Some good photos today of the Valkyrie humanoid robot body, a testbed for developing more agile Robots That Jump. The robot was developed at NASA’s Johnson Space Center in Houston.
The R5 robot is supposed to serve on missions to the planet Mars, and “beyond”. The article describes a future with the robot working autonomously on a base which NASA would establish on Mars years ahead of human astronauts. In other words, the astronauts wouldn’t land in Martian wilderness, instead coming down to a nascent Martian town created by robots of this type.
The actual description of use is described in NASA’s current plan for Mars, at this link:
NASA plans a gradual approach to the planet, which might include astronauts in “transit” vehicles who fly by or orbit Mars, but never reach the surface. In addition, robots will be used to maintain equipment landed on the Martian surface long before the astronauts arrive.
Two questions, though…
- If we have robots, why send humans to Mars at all?
- If NASA is farming out these robots to universities due to lousy software, do we have any realistic hope of autonomous robots, even in the 2030s timeframe that NASA has set for Mars missions?
The answer to the first question is easy. Maintenance by a humanoid robot would require fine motor control, and no humanoid robot has that currently. NASA entered this robot in the DARPA Humanoid challenge, but it, like the other robots, didn’t fare so well, even when in tele-operation instead of autonomous mode. Hence, farming out the robot bodies to schools. While is is possible there will be a breakthrough from these efforts, it is also quite possible that the delicate motor control required for, say, adjusting solar panels or tightening gears would be beyond even a 2030s robot. So, humans will be essential.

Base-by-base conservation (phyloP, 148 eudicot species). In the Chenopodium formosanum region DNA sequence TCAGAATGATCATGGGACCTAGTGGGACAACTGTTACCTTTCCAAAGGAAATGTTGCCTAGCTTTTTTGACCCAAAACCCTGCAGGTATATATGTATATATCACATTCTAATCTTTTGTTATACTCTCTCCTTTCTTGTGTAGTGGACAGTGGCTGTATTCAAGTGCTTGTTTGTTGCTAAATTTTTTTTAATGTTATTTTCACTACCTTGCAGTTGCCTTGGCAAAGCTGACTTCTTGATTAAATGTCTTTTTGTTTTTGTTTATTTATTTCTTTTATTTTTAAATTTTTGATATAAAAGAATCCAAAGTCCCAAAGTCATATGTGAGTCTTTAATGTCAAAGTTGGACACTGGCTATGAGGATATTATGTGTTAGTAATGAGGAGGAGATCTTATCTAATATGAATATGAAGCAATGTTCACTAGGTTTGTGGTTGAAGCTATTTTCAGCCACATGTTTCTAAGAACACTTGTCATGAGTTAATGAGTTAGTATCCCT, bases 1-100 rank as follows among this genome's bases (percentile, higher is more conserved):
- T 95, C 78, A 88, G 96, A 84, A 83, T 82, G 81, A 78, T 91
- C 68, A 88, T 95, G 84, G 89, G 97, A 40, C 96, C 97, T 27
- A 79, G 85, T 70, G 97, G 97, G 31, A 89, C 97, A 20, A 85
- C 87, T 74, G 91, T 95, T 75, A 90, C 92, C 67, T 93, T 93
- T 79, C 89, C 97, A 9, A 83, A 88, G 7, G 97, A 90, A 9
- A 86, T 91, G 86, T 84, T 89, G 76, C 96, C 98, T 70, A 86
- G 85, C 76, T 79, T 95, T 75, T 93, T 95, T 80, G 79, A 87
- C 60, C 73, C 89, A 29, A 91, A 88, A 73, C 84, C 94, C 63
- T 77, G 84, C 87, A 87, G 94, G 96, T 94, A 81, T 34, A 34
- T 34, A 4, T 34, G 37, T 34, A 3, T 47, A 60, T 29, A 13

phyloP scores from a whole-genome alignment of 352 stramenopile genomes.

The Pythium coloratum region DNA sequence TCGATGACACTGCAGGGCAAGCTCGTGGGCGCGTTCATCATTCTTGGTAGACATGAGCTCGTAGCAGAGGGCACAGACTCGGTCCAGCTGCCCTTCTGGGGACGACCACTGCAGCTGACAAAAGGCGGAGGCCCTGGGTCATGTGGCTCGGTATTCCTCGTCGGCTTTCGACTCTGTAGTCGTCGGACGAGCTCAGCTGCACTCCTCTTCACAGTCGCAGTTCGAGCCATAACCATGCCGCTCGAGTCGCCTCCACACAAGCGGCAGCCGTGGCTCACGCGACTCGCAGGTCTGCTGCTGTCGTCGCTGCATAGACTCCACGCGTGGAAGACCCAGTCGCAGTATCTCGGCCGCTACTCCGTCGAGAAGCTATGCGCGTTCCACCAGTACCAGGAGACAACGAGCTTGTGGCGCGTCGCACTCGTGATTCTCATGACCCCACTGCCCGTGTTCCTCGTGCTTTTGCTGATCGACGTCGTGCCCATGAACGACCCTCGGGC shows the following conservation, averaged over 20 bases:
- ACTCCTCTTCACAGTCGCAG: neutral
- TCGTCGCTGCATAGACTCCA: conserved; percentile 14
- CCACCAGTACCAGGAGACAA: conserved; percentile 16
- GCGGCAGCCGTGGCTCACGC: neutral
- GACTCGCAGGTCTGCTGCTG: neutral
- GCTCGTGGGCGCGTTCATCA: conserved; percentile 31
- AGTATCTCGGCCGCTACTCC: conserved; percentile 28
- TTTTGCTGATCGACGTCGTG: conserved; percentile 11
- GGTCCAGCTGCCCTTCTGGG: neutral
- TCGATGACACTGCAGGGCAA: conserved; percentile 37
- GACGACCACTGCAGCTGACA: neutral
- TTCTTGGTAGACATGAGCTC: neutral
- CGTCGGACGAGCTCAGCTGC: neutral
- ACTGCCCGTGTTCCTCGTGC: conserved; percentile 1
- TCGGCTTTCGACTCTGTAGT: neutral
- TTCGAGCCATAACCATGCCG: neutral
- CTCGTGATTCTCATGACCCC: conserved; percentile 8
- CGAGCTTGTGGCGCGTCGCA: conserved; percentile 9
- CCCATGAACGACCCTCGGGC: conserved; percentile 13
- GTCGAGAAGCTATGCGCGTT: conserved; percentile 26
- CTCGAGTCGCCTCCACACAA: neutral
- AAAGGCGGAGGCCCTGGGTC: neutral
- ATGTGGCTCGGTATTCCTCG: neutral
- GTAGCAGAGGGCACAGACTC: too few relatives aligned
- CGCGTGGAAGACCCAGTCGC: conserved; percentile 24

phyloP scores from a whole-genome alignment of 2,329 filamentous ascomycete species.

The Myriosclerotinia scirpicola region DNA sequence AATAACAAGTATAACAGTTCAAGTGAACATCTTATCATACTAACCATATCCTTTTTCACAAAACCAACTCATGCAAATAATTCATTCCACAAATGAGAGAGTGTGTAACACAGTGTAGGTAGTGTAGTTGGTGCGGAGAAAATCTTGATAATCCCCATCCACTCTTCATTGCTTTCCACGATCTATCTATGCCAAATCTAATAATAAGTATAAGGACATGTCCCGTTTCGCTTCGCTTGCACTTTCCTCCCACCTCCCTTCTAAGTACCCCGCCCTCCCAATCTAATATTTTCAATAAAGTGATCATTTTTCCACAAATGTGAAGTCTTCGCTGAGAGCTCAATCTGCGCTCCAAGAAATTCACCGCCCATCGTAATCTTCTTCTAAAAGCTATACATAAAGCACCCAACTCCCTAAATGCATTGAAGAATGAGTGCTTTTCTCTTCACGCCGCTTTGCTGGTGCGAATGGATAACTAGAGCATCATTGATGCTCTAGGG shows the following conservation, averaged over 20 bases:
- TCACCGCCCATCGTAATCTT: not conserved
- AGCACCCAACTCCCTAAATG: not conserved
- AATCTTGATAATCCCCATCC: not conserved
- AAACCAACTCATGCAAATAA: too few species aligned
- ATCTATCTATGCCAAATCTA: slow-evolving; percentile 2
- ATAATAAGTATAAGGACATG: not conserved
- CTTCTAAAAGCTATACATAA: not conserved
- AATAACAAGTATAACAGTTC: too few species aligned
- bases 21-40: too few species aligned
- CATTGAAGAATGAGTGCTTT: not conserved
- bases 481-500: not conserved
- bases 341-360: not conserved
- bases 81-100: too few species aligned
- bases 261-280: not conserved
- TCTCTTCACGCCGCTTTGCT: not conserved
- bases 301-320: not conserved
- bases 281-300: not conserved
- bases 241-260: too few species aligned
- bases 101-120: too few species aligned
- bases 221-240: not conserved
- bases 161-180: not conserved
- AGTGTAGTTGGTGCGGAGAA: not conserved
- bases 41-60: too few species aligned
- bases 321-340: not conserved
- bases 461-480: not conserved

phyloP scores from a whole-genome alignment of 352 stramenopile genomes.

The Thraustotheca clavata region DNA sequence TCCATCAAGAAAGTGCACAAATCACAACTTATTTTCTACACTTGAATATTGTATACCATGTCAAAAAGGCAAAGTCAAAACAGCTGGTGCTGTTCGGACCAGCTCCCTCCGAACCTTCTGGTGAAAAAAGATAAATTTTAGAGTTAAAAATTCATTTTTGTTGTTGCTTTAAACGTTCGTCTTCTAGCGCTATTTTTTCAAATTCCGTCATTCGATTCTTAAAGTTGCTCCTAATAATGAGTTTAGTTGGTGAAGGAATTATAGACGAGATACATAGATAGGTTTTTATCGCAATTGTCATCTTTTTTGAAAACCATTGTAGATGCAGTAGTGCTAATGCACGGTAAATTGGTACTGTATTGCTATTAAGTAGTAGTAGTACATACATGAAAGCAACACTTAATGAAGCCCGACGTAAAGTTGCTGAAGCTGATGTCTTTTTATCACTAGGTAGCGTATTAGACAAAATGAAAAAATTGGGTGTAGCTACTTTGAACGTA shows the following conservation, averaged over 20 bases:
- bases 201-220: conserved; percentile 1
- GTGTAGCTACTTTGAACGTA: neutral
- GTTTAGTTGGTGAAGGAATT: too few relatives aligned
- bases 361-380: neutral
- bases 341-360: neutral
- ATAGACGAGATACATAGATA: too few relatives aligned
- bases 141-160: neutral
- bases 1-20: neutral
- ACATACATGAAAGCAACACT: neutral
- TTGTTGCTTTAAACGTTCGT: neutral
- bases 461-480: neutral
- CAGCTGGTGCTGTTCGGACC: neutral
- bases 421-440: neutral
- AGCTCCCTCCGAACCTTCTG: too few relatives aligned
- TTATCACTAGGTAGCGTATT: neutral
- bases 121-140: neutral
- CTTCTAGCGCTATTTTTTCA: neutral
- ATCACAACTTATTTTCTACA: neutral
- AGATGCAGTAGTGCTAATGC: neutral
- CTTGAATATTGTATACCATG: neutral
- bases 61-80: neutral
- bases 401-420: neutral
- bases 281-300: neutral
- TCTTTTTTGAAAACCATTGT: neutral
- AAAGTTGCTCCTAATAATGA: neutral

Second, the NASA plan shows what is really being looked for is tele-operation. If NASA plans a stage where astronauts orbit Mars without landing (possibly staying at one of the Martian moons) then their likely job will be to make the robots work down on the surface. From earth, the delays in sending and receiving radio signals prevent tele-operation. But in orbit, the delays would be a fraction of a second, making it practical to control the robots in real time.
So, what we really have going to Mars is not a true Robot That Jumps, but instead a robot body, probably controlled via a virtual reality interface with haptics (touch feedback). This, unlike self-governed robots, really seems practical – or at least as practical as a Mars trip in general.
So, the human counterpart the Mars robot might be a very excited astronaut, as below:
Of course, NAS probably won’t allow beard, but you get the picture.